Must/Should—The words “must” and “should” are used to provide guidance in the ASOPs. “Must” as used in the ASOPs means that the Actuarial Standards Board does not anticipate that the actuary will have any reasonable alternative but to follow a particular course of action. In contrast, the word “should” indicates what is normally the appropriate practice for an actuary to follow when rendering actuarial services. Situations may arise where the actuary applies professional judgment and concludes that complying with this practice would be inappropriate, given the nature and purpose of the assignment and the principal’s needs, or that under the circumstances it would not be reasonable or practical to follow the practice. Failure to follow a course of action denoted by either the term “must” or the term “should” constitutes a deviation from the guidance of the ASOP. In either event, the actuary is directed to ASOP No. 41, Actuarial Communications.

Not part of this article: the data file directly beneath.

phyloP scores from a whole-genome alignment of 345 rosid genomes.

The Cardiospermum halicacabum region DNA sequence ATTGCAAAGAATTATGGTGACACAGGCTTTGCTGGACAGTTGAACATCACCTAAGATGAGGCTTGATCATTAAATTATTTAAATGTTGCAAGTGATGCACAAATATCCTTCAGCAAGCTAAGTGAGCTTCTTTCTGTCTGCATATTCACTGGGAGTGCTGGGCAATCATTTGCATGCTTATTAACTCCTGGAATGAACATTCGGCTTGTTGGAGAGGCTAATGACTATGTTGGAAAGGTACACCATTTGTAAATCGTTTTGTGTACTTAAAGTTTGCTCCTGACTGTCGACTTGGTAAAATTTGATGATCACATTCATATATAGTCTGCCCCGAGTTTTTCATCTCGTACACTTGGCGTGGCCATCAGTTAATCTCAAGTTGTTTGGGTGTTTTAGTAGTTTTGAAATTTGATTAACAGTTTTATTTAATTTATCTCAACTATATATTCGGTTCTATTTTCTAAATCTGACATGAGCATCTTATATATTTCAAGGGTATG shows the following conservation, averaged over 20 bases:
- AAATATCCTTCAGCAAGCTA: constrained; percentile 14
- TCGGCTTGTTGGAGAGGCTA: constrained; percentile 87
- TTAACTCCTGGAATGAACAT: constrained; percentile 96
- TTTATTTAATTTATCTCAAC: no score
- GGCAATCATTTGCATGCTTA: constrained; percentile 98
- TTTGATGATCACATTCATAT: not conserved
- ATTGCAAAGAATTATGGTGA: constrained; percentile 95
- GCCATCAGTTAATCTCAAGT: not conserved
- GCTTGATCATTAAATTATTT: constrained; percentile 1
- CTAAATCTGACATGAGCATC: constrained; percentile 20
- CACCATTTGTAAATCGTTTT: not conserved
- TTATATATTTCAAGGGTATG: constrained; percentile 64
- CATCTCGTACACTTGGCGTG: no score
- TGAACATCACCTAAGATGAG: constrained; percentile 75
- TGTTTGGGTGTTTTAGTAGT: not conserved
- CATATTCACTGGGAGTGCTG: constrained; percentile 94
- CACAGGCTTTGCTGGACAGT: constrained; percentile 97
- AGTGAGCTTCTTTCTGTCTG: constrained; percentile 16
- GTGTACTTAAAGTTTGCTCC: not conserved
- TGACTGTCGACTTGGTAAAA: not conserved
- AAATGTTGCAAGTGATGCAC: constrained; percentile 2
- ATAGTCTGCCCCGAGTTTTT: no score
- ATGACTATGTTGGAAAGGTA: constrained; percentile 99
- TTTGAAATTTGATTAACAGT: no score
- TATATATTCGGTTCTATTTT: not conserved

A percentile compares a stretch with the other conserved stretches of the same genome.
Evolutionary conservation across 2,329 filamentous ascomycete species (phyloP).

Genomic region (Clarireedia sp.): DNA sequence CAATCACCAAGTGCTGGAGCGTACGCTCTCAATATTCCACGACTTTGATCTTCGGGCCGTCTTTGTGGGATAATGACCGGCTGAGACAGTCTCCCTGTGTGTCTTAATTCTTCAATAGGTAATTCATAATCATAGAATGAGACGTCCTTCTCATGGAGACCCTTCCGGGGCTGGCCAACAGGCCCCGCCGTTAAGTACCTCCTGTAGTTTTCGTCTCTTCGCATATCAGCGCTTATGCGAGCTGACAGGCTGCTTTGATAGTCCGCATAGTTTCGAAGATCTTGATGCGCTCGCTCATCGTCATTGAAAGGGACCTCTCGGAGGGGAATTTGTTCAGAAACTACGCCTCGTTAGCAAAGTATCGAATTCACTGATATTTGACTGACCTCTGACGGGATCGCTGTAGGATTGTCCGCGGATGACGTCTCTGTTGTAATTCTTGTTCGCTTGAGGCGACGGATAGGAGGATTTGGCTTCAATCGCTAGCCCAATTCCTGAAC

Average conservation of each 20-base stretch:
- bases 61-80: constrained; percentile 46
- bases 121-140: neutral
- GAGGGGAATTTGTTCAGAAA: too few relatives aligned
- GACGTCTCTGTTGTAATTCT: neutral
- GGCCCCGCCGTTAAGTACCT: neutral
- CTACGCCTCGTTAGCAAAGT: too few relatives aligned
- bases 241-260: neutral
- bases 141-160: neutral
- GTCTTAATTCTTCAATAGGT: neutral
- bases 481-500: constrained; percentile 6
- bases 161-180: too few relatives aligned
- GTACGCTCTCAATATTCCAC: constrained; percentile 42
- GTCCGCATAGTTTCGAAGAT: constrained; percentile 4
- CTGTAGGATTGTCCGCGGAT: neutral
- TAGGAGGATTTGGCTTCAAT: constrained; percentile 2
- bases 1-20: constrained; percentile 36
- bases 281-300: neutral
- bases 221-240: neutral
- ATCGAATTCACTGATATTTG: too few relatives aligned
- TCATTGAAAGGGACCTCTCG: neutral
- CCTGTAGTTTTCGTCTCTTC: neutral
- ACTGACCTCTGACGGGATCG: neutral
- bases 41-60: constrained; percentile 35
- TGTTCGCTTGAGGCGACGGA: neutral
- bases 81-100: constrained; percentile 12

The words “must” and “should” are generally followed by a verb or phrase denoting actions such as “disclose,” “document,” “consider,” or “take into account.” For example, the phrase “should consider” is often used to suggest potential courses of action. If, after consideration, in the actuary’s professional judgment an action is not appropriate, the action is not required and failure to take this action is not a deviation from the guidance in the standard. However, the actuary should document in his work papers why no action was required. “May” as used in the ASOPs means that the course of action described is one that would be considered reasonable and appropriate in many circumstances. “May” in the ASOPs is often used when providing examples (for example, factors the actuary may consider; methods that may be appropriate). It is not intended to indicate that a course of action is reasonable and appropriate in all circumstances or to imply that alternative courses of action are impermissible.